U.S. Premiere



    Întregalde

    In a gripping tale of best intentions gone wrong, leading Romanian filmmaker Radu Muntean (Tuesday, After Christmas, 2010 NYFF) follows a trio of well-meaning aid workers from Bucharest on a food delivery mission to the rural hinterlands of the Întregalde area of Transylvania. Guided off the beaten path by an elderly villager looking for a local sawmill, they find themselves trapped in an unfamiliar, dangerous place and facing the outer limits of their goodwill for each other and for strangers. An inquiry into the contemporary humanitarian impulse that moves like a suspense thriller—but which never quite goes where you expect it to—Muntean’s film knowingly plays off and subverts conventions of both horror films and social realist drama.

    Introduction
    Hong Sangsoo, 2021, South Korea, 66m
    Korean with English subtitles
    U.S. Premiere



    Introduction

    In the steady yet playful hands of Hong Sangsoo, even the simplest premise can become a puzzle box of unpredictable, poignant human behavior. There could be no better example of his casual mastery than this breezy yet complexly structured study of a group of characters—most crucially parents and their grown offspring—trying to relate to one another via a series of thwarted or stunted meetings and introductions, centered around a young man (Shin Seok-ho) on the cusp of adulthood, confused about his romantic relationships and professional goals. It’s a film that keeps opening up to the viewer through digressions and reversals, leading to one of Hong’s most amusingly unsettling soju-soaked outbursts. A Cinema Guild release.

    Memoria
    Apichatpong Weerasethakul, 2021, Colombia/Thailand/UK/France/Germany/Mexico/Qatar, 136m
    English and Spanish with English subtitles
    U.S. Premiere




    Collective and personal ghosts hover over every frame of Memoria, somehow the grandest yet most becalmed of Apichatpong Weerasethakul’s works. Inspired by the Thai director’s own memories and those of people he encountered while traveling across Colombia, the film follows Jessica (a wholly immersed Tilda Swinton), an expat botanist visiting her hospitalized sister in Bogotá; while there, she becomes ever more disturbed by an abyssal sound that haunts her sleepless nights and bleary-eyed days, compelling her to seek help in identifying its origins. Thus begins a personal journey that’s also historical excavation, in a film of profound serenity that, like Jessica’s sound, lodges itself in the viewer’s brain as it traverses city and country, climaxing in an extraordinary extended encounter with a rural farmer that exists on a precipice between life and death. Winner of the Jury Prize at the 2021 Cannes Film Festival. A NEON release.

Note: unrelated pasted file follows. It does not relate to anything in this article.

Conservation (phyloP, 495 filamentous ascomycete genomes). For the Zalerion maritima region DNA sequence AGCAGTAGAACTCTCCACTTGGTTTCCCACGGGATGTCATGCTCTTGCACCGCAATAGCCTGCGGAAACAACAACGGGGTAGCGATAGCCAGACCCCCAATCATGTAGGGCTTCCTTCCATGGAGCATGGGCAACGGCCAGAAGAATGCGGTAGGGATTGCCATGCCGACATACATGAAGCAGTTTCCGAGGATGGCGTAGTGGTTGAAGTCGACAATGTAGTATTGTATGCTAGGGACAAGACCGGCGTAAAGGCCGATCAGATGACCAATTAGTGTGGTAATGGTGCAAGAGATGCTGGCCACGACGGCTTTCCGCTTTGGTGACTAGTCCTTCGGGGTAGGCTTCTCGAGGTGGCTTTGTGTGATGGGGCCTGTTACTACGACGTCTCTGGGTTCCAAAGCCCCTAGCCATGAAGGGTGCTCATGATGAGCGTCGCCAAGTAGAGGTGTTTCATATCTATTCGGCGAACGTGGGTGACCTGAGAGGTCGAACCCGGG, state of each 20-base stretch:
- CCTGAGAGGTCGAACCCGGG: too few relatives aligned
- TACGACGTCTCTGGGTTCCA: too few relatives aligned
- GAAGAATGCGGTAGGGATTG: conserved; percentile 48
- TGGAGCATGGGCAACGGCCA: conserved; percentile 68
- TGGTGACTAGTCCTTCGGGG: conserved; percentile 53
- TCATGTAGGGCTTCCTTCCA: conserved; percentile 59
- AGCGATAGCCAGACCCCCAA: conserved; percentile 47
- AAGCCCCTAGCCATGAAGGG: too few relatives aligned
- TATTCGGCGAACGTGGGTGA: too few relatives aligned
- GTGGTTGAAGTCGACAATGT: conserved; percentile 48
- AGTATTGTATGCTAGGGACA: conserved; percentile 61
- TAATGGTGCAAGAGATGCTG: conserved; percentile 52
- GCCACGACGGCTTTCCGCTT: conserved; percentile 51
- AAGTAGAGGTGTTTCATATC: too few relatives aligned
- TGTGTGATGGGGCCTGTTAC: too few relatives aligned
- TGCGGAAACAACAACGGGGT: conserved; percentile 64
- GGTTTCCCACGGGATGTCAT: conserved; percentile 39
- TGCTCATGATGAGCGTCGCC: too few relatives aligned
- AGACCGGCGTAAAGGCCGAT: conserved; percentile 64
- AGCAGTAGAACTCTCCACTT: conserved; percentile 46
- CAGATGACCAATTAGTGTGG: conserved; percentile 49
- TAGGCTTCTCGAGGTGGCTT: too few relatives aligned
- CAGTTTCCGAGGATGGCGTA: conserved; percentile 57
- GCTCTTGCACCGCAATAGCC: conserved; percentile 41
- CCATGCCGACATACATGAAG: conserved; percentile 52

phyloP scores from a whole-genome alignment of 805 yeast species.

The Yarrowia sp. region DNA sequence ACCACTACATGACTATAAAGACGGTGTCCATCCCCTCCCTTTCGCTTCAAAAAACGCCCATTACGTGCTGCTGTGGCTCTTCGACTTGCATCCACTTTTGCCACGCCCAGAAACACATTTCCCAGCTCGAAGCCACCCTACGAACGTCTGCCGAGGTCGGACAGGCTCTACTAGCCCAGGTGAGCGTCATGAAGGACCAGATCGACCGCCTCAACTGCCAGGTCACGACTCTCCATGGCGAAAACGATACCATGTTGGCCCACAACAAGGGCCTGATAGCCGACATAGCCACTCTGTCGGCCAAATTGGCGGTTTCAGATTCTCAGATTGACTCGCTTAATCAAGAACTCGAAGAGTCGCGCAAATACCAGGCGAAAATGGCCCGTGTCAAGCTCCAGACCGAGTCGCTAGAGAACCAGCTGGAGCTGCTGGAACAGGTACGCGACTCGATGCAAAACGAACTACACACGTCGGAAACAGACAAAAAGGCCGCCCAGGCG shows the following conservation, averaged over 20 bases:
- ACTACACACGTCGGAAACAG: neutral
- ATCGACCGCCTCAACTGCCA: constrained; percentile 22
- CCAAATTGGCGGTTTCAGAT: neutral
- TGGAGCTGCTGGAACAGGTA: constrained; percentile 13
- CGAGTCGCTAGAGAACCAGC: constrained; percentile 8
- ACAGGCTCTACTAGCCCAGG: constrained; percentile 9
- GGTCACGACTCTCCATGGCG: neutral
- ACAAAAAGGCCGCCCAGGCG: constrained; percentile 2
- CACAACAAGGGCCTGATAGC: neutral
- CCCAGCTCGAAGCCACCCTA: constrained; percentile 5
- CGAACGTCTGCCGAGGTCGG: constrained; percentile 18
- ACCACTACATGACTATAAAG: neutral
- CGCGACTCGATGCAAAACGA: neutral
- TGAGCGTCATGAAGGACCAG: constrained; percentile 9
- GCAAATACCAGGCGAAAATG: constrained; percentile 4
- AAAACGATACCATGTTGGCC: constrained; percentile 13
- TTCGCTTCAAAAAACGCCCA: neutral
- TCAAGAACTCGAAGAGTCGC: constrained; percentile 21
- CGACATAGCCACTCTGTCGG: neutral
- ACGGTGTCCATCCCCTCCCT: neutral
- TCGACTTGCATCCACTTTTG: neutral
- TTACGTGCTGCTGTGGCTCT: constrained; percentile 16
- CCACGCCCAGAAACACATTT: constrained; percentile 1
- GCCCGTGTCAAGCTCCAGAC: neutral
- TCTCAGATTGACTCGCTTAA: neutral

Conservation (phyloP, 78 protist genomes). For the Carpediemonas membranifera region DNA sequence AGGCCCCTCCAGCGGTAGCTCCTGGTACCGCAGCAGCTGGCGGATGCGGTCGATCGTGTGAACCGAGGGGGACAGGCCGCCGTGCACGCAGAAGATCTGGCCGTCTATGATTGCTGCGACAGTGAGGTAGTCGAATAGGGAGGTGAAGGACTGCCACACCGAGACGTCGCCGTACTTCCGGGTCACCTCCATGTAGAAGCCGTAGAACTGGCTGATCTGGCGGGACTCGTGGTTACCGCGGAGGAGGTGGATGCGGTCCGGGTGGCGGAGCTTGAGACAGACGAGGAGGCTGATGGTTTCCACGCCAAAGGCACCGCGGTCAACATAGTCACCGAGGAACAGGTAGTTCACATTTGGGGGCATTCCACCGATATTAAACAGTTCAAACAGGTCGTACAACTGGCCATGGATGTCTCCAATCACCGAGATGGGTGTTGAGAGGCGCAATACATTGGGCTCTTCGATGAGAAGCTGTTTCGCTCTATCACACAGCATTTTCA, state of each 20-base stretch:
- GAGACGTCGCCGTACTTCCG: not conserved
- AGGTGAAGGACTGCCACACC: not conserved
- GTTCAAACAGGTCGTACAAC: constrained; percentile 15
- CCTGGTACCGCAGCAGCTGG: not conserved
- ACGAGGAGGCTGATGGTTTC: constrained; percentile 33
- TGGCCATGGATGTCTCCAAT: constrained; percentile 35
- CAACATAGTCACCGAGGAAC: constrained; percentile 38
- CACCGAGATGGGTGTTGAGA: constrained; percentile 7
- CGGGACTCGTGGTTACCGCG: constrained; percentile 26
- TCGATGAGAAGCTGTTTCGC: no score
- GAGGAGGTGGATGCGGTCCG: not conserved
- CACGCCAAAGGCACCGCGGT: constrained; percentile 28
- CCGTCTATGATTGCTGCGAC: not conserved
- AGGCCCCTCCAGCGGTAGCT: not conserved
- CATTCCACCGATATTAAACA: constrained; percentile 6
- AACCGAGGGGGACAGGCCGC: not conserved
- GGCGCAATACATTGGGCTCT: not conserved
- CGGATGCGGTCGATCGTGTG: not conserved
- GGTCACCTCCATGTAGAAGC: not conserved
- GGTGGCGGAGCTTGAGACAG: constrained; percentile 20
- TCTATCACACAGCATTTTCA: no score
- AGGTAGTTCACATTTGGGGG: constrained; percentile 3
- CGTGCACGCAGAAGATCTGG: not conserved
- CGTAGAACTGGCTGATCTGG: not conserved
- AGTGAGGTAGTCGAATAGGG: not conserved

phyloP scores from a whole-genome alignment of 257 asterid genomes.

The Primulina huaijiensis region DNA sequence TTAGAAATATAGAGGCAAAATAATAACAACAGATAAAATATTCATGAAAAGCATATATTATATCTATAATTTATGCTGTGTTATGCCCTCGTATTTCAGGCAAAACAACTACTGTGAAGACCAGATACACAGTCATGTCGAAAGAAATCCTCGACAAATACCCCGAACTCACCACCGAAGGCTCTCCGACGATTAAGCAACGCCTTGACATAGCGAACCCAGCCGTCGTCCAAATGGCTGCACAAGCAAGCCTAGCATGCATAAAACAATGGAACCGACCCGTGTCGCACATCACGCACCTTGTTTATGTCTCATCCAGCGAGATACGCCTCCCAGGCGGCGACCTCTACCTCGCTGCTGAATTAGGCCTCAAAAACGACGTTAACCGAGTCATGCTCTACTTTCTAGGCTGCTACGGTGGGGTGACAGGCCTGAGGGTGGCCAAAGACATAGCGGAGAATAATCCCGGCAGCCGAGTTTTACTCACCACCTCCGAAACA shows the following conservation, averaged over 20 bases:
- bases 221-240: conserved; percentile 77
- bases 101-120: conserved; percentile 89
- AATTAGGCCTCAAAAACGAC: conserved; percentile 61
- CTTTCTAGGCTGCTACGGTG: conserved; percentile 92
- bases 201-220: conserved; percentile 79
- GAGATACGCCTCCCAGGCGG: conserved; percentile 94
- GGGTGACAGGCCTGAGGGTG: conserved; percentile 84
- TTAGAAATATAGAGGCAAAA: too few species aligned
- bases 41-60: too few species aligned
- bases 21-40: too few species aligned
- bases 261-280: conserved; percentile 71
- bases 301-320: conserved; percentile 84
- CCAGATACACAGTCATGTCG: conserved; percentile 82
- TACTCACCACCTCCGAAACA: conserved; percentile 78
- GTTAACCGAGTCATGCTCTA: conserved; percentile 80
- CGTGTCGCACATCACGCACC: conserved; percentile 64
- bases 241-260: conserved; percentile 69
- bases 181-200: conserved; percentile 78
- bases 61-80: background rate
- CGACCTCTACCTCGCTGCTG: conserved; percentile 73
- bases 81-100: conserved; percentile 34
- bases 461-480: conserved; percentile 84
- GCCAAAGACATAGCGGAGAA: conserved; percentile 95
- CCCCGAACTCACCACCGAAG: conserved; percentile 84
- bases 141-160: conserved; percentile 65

Neptune Frost
    Saul Williams and Anisia Uzeyman, 2021, USA/Rwanda, 105m
    U.S. Premiere



    Neptune Frost

    Multi-hyphenate, multidisciplinary artist Saul Williams brings his unique dynamism to this Afrofuturist vision, a sci-fi punk musical that’s a visually wondrous amalgamation of themes, ideas, and songs that Williams has explored in his work, notably his 2016 album MartyrLoserKing. Co-directed with his partner, the Rwandan-born artist Anisia Uzeyman, the film takes place amidst the hilltops of Burundi, where a collective of computer hackers emerges from within a coltan mining community, a result of the romance between a miner and an intersex runaway. Set between states of being—past and present, dream and waking life, colonized and free, male and female, memory and prescience—Neptune Frost is an invigorating and empowering direct download to the cerebral cortex and a call to reclaim technology for progressive political ends.

    Passing
    Rebecca Hall, 2021, USA, 98m



    Passing. Courtesy of Netflix.

    A cornerstone work of Harlem Renaissance literature, Nella Larsen’s 1929 novel Passing is adapted to the screen with exquisite craft and skill by writer-director Rebecca Hall, who envelops the viewer in a bygone period that remains tragically present. The film’s extraordinary anchors are Tessa Thompson and Ruth Negga, meticulous as middle-class Irene and Clare, reacquainted childhood friends whose lives have taken divergent paths. Clare has decided to “pass” as white to maintain her social standing, even hiding her identity from her racist white husband, John (Alexander Skarsgĺrd); Irene, on the other hand, is married to a prominent Black doctor, Brian (André Holland), who is initially horrified at Clare’s choices. As the film progresses, and resentments and latent attractions bristle, Hall creates an increasingly claustrophobic world both constructed and destabilized by racism, identity performance, and sexual frustration, leading to a shocking conclusion. A Netflix release.

    Petite Maman
    Céline Sciamma, 2021, France, 72m
    French with English subtitles



    Petite Maman